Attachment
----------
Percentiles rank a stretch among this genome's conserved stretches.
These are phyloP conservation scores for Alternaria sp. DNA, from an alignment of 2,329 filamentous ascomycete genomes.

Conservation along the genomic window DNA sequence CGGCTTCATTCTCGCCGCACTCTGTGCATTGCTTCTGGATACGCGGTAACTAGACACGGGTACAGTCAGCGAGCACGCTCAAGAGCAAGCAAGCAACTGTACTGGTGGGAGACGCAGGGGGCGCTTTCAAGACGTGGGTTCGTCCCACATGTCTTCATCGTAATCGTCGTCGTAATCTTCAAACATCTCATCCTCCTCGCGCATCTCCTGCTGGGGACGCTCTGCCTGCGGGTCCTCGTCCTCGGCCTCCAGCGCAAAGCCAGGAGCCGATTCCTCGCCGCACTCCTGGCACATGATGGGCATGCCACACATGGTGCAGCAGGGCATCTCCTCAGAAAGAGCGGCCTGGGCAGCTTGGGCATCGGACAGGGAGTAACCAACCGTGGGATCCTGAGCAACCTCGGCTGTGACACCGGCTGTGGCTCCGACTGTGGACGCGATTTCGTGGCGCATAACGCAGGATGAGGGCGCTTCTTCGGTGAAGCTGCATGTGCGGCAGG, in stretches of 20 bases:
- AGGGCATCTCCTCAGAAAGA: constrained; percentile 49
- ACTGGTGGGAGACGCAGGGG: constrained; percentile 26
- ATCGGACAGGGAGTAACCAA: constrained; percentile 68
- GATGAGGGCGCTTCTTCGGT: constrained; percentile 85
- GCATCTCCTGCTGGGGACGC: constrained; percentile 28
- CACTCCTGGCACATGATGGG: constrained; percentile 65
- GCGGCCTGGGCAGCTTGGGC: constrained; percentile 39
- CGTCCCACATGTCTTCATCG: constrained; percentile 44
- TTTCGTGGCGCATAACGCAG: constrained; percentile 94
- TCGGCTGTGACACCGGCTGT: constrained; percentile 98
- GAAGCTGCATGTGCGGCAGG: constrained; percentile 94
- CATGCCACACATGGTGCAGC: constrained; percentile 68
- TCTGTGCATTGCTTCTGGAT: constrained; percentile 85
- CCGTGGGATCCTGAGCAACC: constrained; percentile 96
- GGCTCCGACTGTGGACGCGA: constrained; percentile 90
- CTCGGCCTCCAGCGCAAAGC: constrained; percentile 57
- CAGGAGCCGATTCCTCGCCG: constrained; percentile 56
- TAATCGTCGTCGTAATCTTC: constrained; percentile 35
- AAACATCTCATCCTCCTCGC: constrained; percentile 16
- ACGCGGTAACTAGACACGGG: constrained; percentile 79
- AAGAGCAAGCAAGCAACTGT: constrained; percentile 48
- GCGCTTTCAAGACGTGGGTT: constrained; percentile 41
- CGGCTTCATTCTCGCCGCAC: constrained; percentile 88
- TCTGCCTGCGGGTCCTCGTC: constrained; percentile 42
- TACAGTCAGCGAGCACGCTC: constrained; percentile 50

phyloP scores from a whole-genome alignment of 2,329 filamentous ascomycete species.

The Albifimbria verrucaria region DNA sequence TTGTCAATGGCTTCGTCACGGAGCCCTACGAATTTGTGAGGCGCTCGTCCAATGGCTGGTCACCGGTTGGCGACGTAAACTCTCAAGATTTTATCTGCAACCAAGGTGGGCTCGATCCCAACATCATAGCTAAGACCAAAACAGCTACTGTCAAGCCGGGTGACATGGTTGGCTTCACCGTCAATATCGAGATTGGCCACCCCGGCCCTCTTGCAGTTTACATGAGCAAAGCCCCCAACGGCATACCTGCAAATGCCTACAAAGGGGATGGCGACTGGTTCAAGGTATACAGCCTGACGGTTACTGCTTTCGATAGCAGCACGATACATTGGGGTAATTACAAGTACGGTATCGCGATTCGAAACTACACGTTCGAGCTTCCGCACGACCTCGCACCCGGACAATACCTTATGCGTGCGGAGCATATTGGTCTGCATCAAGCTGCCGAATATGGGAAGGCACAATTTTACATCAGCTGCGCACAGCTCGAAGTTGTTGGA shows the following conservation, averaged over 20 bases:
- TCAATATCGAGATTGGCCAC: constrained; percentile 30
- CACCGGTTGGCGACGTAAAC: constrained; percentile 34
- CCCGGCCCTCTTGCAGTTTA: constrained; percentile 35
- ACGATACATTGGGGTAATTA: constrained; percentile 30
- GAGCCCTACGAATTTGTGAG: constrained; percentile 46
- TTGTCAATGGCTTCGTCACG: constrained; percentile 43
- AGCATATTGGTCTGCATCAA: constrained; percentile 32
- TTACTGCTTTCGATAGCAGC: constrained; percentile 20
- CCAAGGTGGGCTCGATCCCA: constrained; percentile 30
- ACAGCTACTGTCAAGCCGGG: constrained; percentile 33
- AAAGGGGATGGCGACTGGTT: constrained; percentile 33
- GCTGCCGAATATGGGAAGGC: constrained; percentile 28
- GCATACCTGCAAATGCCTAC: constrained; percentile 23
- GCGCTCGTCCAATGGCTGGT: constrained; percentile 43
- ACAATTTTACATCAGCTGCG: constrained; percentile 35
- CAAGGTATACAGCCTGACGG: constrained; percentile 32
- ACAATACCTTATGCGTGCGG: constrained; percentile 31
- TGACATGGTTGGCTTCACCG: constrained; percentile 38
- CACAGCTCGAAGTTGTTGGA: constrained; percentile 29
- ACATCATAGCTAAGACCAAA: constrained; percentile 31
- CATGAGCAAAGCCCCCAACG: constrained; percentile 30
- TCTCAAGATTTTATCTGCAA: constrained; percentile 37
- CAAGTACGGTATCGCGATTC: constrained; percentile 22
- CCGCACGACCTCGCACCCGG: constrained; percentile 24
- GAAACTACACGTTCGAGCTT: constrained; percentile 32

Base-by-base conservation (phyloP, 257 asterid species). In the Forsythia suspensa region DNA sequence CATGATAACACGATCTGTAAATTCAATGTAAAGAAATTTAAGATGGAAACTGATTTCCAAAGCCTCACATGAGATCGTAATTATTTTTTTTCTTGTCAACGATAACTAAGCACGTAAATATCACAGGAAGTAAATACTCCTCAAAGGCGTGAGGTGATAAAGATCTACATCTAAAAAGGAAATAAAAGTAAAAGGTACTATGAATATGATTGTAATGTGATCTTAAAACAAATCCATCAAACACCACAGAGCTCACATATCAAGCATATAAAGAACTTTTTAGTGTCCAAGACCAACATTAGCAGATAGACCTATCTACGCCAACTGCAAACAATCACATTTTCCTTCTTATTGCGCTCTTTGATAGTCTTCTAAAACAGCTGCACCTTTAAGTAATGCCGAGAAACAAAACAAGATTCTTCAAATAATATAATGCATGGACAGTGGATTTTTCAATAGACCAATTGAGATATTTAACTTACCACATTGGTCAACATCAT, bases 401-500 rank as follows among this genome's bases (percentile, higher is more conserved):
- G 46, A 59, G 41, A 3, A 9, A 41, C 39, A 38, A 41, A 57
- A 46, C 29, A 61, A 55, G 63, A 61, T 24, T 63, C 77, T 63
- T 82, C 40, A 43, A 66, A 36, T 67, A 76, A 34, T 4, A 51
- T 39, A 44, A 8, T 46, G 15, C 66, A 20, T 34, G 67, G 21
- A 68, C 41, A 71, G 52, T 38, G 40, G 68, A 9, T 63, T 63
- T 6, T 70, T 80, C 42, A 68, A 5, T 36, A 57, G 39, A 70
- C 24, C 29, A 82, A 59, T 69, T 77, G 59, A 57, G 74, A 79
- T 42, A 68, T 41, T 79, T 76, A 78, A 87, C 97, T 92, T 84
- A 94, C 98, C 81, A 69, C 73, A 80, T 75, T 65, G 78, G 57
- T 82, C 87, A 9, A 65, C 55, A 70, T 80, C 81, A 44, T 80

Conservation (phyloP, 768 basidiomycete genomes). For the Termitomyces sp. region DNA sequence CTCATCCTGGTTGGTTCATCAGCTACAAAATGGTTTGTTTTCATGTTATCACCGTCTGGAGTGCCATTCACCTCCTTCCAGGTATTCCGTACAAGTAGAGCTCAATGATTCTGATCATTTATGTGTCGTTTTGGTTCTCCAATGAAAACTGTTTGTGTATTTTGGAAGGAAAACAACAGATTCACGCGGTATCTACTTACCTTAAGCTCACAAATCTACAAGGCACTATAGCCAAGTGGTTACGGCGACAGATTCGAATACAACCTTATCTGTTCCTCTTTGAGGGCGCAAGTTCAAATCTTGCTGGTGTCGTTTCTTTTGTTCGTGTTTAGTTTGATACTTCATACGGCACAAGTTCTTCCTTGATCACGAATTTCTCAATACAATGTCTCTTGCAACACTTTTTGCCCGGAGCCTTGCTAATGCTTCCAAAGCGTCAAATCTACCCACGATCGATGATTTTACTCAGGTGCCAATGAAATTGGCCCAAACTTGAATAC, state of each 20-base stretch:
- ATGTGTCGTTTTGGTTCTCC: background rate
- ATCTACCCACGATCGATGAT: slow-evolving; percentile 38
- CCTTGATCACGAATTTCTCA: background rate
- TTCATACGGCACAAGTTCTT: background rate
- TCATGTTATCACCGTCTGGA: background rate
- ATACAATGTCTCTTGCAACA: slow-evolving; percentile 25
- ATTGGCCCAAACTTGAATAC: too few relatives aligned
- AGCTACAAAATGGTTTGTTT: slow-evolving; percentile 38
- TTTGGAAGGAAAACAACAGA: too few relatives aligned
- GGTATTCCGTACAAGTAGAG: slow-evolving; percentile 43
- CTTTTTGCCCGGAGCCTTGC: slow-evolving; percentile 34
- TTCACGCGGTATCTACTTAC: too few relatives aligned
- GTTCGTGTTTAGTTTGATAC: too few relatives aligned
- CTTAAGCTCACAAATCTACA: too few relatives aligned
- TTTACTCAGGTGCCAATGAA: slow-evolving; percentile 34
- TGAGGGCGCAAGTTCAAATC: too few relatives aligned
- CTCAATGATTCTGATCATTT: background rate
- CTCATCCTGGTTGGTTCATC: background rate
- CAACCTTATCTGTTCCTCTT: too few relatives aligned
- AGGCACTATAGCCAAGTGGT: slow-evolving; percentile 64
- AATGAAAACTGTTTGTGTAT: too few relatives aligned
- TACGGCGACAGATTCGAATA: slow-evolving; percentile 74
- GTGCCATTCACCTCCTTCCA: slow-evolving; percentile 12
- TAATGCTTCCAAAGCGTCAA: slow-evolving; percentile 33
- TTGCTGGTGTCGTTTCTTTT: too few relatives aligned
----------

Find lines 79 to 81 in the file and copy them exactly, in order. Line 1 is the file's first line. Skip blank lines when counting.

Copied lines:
- TTCACGCGGTATCTACTTAC: too few relatives aligned
- GTTCGTGTTTAGTTTGATAC: too few relatives aligned
- CTTAAGCTCACAAATCTACA: too few relatives aligned